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Old 05-10-2020, 08:40 AM   #1
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Gas engine? 2004 Chevy 6.0l

I found this 2004 Chevy express bus with a gas 6.0L V8.120k miles. Itís 4 windows long. Iíve read a lot of conflicting stuff around gas buses. I had a 29ft diesel bus before and got about 10mpg. Iíve read that the gas buses get anywhere from 3-10
Anyone have any input? All I can find in my area is gas short buses. Should I go for it or wait for a diesel one to pop up?
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Old 05-10-2020, 10:01 AM   #2
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What have you read about gas buses? If this is a van chassis cutaway with a gas engine I wouldn't be as concerned as if you were talking about a 35 foot gasser. If this is the size of bus you're wanting then I'm not sure what concerns you're expecting but I can think of a few positives.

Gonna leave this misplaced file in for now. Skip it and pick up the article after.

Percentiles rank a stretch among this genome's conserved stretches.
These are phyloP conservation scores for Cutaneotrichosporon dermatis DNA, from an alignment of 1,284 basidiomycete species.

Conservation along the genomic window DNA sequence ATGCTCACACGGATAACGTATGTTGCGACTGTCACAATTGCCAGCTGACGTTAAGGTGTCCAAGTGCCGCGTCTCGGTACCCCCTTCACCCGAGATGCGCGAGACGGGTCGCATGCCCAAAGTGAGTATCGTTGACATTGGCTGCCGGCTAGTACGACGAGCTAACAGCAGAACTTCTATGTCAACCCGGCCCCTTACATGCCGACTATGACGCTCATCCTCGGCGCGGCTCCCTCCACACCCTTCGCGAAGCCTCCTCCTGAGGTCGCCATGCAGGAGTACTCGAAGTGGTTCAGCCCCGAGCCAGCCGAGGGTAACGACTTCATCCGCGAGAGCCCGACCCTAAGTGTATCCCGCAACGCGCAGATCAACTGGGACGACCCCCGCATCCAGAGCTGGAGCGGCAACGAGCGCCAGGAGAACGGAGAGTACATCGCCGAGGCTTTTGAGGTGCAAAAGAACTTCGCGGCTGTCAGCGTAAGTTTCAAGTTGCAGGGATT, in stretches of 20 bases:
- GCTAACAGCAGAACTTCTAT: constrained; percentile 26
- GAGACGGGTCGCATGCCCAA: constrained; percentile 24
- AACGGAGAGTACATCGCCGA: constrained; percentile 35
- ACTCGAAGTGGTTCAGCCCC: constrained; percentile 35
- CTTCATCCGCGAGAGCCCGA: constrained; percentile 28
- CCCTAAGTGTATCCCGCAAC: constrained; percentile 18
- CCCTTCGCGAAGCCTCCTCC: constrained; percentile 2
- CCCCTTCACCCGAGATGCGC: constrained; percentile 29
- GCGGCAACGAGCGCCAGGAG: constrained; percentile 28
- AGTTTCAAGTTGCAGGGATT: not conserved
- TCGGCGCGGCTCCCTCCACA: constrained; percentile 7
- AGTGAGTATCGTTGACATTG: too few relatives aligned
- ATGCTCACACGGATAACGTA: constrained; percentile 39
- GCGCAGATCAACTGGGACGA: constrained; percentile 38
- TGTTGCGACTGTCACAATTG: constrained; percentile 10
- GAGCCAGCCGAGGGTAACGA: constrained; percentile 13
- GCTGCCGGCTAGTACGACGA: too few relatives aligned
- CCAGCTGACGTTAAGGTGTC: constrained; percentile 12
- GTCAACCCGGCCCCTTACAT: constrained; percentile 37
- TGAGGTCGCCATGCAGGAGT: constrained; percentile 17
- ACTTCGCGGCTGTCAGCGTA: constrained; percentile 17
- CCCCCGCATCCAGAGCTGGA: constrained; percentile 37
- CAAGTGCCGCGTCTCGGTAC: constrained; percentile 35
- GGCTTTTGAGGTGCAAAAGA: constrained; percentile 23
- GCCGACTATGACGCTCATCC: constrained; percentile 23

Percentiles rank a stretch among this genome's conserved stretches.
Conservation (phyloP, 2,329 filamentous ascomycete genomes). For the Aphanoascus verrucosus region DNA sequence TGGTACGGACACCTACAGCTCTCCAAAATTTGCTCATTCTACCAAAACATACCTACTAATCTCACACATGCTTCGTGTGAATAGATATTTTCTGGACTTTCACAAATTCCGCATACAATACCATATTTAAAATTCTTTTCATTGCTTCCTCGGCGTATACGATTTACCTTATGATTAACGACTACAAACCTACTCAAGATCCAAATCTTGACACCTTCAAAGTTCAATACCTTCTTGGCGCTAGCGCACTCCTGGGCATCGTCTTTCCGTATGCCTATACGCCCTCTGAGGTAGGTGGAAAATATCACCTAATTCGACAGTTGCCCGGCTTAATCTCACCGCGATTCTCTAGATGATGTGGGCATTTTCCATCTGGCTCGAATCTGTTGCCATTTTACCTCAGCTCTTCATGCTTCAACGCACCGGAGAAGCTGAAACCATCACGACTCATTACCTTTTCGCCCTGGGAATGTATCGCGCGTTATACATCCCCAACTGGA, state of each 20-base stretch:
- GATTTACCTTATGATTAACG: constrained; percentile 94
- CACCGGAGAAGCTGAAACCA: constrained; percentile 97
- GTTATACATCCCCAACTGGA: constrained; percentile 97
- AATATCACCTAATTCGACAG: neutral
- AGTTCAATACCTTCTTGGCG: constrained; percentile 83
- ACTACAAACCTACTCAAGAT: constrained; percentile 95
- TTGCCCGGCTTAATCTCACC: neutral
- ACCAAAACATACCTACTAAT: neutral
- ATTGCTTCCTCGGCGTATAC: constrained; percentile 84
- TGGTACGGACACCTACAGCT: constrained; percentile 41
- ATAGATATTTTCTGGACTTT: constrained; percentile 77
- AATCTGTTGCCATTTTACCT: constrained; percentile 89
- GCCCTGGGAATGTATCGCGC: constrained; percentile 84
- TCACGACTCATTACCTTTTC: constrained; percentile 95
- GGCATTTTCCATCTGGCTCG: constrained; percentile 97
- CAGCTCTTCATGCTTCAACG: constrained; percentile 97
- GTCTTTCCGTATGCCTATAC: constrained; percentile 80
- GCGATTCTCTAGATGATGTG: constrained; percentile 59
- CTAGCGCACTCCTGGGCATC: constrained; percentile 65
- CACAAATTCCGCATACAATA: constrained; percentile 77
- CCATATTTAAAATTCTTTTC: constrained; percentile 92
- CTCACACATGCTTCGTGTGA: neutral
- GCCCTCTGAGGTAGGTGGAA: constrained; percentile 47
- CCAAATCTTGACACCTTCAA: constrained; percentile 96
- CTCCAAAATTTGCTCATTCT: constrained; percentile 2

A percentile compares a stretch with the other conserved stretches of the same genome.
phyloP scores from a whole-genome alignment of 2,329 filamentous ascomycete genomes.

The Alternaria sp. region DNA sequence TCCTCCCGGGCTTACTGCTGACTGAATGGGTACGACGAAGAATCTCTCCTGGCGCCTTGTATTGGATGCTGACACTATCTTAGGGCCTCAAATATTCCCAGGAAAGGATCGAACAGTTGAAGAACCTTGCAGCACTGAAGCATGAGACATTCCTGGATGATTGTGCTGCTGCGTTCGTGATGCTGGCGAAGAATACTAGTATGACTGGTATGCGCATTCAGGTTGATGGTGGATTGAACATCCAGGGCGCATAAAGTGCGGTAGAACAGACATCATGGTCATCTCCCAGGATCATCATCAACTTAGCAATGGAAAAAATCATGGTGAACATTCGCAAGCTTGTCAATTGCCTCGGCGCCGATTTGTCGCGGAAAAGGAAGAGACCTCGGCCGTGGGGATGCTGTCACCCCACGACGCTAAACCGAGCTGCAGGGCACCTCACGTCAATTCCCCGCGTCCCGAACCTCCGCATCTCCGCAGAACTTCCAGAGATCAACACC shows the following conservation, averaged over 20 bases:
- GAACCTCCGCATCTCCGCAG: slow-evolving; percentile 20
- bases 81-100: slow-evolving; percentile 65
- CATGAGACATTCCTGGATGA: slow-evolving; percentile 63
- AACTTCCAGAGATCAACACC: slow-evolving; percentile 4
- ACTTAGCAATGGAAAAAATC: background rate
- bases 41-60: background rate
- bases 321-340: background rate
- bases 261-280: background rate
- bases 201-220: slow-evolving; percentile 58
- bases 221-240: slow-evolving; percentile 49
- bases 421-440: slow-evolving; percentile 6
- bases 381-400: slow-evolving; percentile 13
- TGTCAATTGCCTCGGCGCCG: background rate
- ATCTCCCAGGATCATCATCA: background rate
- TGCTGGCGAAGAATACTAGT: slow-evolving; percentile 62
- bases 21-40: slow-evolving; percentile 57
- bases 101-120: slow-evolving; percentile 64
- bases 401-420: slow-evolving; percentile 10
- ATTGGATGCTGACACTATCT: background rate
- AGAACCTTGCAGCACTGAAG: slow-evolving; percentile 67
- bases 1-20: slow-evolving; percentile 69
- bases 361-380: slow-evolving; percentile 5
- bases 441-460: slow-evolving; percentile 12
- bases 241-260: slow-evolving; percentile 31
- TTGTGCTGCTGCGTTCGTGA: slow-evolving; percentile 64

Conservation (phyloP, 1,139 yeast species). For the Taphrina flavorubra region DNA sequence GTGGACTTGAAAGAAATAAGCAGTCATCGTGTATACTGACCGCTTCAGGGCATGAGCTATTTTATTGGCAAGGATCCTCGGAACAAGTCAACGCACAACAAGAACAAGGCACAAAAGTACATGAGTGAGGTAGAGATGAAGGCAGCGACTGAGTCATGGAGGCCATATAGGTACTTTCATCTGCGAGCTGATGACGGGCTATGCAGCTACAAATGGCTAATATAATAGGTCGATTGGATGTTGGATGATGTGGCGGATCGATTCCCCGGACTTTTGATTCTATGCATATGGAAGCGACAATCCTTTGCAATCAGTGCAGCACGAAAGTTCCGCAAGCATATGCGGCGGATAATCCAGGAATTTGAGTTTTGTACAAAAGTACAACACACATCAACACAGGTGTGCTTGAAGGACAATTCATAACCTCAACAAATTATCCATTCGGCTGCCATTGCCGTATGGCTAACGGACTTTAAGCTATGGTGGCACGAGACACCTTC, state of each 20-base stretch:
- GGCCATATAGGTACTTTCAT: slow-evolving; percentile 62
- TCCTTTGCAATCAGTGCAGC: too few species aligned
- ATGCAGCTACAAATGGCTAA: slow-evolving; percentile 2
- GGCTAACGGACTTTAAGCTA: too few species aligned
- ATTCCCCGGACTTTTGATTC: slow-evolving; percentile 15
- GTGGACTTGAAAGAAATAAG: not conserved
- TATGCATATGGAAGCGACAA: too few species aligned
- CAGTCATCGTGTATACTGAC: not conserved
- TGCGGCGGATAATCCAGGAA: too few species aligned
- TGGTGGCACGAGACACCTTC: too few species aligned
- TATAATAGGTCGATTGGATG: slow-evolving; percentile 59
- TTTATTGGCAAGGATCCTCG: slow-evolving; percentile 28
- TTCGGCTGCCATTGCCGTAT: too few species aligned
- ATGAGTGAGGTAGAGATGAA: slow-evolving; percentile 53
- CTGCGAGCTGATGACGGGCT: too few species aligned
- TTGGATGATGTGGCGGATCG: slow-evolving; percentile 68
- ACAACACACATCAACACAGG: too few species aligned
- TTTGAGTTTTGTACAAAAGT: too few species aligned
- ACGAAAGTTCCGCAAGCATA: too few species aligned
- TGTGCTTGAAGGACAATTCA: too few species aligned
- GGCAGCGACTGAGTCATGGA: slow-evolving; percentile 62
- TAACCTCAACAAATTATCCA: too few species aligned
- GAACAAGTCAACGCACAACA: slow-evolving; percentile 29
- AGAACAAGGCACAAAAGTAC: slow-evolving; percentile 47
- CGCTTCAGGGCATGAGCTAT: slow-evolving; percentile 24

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Old 05-10-2020, 10:08 AM   #3
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Originally Posted by Skwersbus View Post
I found this 2004 Chevy express bus with a gas 6.0L V8.120k miles. Itís 4 windows long. Iíve read a lot of conflicting stuff around gas buses. I had a 29ft diesel bus before and got about 10mpg. Iíve read that the gas buses get anywhere from 3-10
Anyone have any input? All I can find in my area is gas short buses. Should I go for it or wait for a diesel one to pop up?
The 6.0 gm gasser is a good engine. In a van chassis its as good as it gets for late model stuff, imo.
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Old 05-10-2020, 11:17 AM   #4